And whats up with no treble?If bass = booty, I can only deduce that treble = boobs. I mean, I know booties are super en vogue in the mainstream now (hint: You didnt bring booty back, it was never gone, read more here) but are breasts uncool now or something?

Also, there has to be a way to celebrate curves” (and other euphemisms were more comfortable with) without dissing those who are thin.

And finally, although this observation isn’t the focus of this blog post, the song is both heteronormative (typical for pop music but still bothersome) and suggests mens physical/sexual preferences as a justification for a womans bodily self-acceptance (Yeah, my mama she told me don't worry about your size/She says, Boys like a little more booty to hold at night).

This leads to my overarching issue with any such body anthems and how fat is constructed in culture generally: we are OK with body fat, as long as the fat is located in certain places and not others.

JLo's bootyliciousness, captured here.
A song that emphasizes a woman’s stomach fat would not be so palatable as those that focus on bums and booties. 

Jennifer Lopez can draw attention to the mesmerizing (I couldn’t look away) contours of her booty in her aptly named video “Booty” (because it isn’t so much of a song as a video with some accompanying music) but she’s still fit and toned as hell overall.

Due in large part to feminist media, we’ve come a long way with getting beyond weight. Images such as the one below highlight that a woman of any given numerical weight can look very different from another of the same weight. So maybe we’re smashing scales and ditching obsessing about BMI but, visually, we can’t deny that body image and self-love anthems come with limitations.

As Chloe writes for Feministing, even if Trainor’s “skinny bitches” line was a joke, it still poses problems for a song steeped in body acceptance. I largely agree with her analysis, so will quote it at length:
“Calling thin women bitches isn’t helpful, at all. Calling women with curves ‘real women’ isn’t productive, at all. So stop it. If every inch of you is perfect, curvy women with boom boom and junk, then every inch of the skinny girls is too. They just have fewer inches. Trainor has said that the ‘skinny bitches’ line is just a joke, and that she’s alluding to the fact that even a lot of ‘skinny bitches’ think they’re fat, but that merely assumes that being fat is, in fact, bad… which pretty much contradicts the entire message of the rest of the song.”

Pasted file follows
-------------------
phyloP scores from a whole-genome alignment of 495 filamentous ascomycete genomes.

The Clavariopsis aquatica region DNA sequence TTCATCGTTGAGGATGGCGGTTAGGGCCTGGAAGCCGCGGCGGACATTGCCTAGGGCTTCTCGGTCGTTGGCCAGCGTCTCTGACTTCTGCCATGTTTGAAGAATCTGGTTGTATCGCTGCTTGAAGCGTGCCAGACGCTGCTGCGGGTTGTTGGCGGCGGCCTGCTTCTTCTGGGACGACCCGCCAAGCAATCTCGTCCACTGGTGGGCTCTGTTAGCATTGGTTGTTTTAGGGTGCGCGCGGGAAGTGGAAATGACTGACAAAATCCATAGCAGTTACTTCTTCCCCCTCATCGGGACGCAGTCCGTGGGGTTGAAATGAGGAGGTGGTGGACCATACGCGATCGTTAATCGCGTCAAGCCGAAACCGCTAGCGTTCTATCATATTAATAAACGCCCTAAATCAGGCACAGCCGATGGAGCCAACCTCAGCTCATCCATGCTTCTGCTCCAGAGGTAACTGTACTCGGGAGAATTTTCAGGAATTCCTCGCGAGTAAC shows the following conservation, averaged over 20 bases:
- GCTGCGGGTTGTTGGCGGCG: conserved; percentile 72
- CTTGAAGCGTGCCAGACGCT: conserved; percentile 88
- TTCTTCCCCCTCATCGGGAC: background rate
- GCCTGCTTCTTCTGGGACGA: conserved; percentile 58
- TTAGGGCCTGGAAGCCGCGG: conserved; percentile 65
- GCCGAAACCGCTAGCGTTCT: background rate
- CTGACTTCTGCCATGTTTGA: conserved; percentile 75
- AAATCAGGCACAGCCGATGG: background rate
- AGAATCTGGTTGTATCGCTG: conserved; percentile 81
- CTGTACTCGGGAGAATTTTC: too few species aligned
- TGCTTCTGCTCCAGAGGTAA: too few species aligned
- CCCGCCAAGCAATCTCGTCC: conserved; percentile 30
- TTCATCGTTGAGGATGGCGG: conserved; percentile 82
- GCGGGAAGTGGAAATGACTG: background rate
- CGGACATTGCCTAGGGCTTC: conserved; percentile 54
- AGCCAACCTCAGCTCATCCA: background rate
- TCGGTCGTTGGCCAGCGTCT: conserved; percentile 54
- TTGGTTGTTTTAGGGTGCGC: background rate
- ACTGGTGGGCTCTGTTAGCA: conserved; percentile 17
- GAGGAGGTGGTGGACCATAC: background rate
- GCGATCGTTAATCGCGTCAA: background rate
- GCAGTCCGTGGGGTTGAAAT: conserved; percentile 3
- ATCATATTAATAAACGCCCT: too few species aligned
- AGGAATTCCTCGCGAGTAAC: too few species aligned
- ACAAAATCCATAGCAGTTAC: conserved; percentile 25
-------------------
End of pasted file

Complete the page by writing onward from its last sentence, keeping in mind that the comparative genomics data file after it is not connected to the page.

Of course, if we want to talk about the problematic valences of “skinny bitches,” move over Meghan, enter Nicki.

In theory, Minaj’s new song “Anaconda,” with its resounding chorus of “Fuck the skinny bitches” should make me feel great. I mean, I don’t know precisely where I fit into the taxonomy of women’s bodies, but I’m fairly certain I’m not “skinny.” So I should love “Anaconda” I guess. Maybe play it when I slow-strut down the street in tight pants.

No. By the time we reach that awkward lap dance with Drake and the deluge of lyrical skinny shaming I’m just deeply uncomfortable.

Do I appreciate what Minaj is doing? Yes. But as mentioned above, our obsession with fat has little to do with someone’s weight on the scale and everything to do with how that fat is distributed. 

Nicki Minaj may be stacked on top and have a gloriously large butt but her waist is small and her stomach is flat. Im not saying there isnt a degree of bravery in depicting yourself as "big" in the music industry, but anyone with eyes can deduce that Minaj has a body that is culturally celebrated rather than castigated.

Body parts are culturally loaded – fat in some places may be reviled while an ample ass is revered.

So let’s go back to “All About That Bass.” Basically, in the course of thinking through my issues with the song and its shortcomings, and discussing it with some friends over wine, I realized that I tend to hold songs that may show some sort of explicit effort to inspire positivity to a higher standard than others that simply do not. I mean, I think it’s a natural tendency that many share, but still, why should I slam Trainor’s song and video’s deficiencies when, still, it’s endeavouring to spread something good, something well meaning. 

I realize I don’t hold JLo’s “Booty” or Minaj’s “Anaconda” accountable in the same way for the limited scope of their, arguably somewhat, body positive concepts.